John Rogers

Sunday, May 20, 2012

Kim Audette's Amazing Electric Bus

Kim and her solar powered bus. Maybe the only one of its kind.
Think solar powered public transportation isn't doable? Think again. An enterprising woman here in Truth or Consequences, NM, has a dream and is bringing it to life.

Kim Audette, a fifth-generation Sierra Countian, became convinced a while back that her city needed public transportation—preferably  low-cost and nonpolluting.

So she bought an electric bus from a company in California designed to run on batteries and be charged overnight.

But with some experimentation Kim changed that formula and went further. She added solar panels to the roof that she fabricated herself, visible in the photo, and then found she could do away with overnight charging.

"I can run all day and stay charged just from the sun," she says, and proves it by running a 12-hour schedule.

Still there is a trade-off. Her maximum speed is 45 mph, and that's pushing it. 20-25 mph is better and keeps her batteries strong.

Riding in this private, nonprofit bus that snakes through town is like riding in a golf cart in terms of speed. But then in a town that is only a few miles long it doesn't take long to go anywhere. And it is absolutely quiet. Kim pulled out the old air-conditioning system that drained juice and replaced it with a swamp cooler that depends on evaporating water to cool and works well in a dry desert climate.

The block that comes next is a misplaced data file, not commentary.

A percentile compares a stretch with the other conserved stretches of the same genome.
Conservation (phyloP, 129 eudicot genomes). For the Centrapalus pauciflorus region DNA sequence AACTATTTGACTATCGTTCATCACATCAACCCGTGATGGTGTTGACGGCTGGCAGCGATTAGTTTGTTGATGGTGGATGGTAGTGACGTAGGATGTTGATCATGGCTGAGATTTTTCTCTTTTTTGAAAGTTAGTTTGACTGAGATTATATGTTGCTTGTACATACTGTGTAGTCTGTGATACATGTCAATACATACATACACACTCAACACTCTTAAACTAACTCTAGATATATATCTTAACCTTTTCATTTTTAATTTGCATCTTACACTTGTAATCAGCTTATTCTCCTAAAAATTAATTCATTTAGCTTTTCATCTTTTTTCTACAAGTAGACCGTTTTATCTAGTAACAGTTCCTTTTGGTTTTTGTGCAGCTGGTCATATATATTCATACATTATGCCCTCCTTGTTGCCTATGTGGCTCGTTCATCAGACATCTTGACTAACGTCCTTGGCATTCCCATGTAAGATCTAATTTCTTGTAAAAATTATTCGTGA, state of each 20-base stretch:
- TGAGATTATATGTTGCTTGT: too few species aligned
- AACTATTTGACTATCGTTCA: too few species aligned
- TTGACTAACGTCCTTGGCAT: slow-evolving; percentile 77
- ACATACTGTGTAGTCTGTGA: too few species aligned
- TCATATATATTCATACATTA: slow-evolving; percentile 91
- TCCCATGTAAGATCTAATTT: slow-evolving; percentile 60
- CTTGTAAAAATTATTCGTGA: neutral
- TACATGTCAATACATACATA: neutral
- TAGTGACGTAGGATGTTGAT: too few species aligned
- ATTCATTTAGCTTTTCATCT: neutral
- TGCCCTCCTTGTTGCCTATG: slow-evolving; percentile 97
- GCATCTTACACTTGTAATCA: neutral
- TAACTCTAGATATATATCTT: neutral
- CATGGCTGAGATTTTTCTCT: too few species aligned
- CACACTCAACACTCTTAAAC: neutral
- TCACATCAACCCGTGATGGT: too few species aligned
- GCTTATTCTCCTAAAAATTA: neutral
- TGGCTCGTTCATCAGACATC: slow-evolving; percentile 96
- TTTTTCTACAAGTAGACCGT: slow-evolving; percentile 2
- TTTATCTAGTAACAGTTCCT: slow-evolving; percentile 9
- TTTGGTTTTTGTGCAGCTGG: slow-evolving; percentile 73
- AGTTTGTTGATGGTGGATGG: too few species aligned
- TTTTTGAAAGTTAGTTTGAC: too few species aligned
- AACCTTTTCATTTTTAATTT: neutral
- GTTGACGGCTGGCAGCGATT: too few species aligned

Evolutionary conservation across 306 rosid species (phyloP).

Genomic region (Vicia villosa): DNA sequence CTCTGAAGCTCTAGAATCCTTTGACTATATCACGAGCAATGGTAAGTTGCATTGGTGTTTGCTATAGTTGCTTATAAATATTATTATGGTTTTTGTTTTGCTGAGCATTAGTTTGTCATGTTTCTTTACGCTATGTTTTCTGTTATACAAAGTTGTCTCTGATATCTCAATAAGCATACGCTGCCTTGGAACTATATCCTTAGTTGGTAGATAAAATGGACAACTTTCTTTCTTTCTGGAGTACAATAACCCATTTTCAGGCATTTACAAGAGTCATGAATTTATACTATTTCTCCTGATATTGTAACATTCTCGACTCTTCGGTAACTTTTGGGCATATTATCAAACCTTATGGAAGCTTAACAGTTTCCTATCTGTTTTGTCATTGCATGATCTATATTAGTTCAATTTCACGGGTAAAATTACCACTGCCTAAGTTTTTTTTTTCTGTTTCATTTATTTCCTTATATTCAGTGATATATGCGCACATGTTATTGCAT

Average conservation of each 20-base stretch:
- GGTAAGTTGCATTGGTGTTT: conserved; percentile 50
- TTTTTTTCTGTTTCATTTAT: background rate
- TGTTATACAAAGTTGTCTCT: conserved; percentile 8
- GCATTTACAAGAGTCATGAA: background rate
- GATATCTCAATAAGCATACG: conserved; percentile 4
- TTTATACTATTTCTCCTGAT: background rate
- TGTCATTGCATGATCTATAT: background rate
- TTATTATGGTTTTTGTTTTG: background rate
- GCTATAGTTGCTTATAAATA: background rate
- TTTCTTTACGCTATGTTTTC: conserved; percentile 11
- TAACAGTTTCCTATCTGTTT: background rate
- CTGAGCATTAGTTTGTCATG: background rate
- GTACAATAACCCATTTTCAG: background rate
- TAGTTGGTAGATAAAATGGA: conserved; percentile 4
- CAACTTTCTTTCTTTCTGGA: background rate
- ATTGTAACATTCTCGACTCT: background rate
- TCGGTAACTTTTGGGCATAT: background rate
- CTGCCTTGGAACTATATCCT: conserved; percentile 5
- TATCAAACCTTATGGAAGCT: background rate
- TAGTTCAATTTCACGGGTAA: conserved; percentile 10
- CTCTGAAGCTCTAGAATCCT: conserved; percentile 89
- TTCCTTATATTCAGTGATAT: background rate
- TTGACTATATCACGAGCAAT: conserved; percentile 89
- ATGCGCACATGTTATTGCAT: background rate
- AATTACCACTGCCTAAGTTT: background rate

But building a bus that runs all day on sunshine is only half the battle. Someone has to pay the driver and occasional upkeep expenses. She is working on that part of the equation by selling inside ads, charging fares, selling monthly passes and seeking support from merchants that will benefit from more customers coming to their doors.

If the solar bus (Nickname: Solar Buzz) catches on Kim hopes to add more buses. It's a way, she says, of connecting the community and making good use of one of New Mexico's abundant resources—sun.

Kim thinks we've had it all wrong in our thinking about electric transportation by expecting electric vehicles to do what fossil fuel vehicles do.

"Go slow and enjoy the ride," she says. "You're going to get there and without leaving even a tiny carbon footprint."

Tuesday, May 15, 2012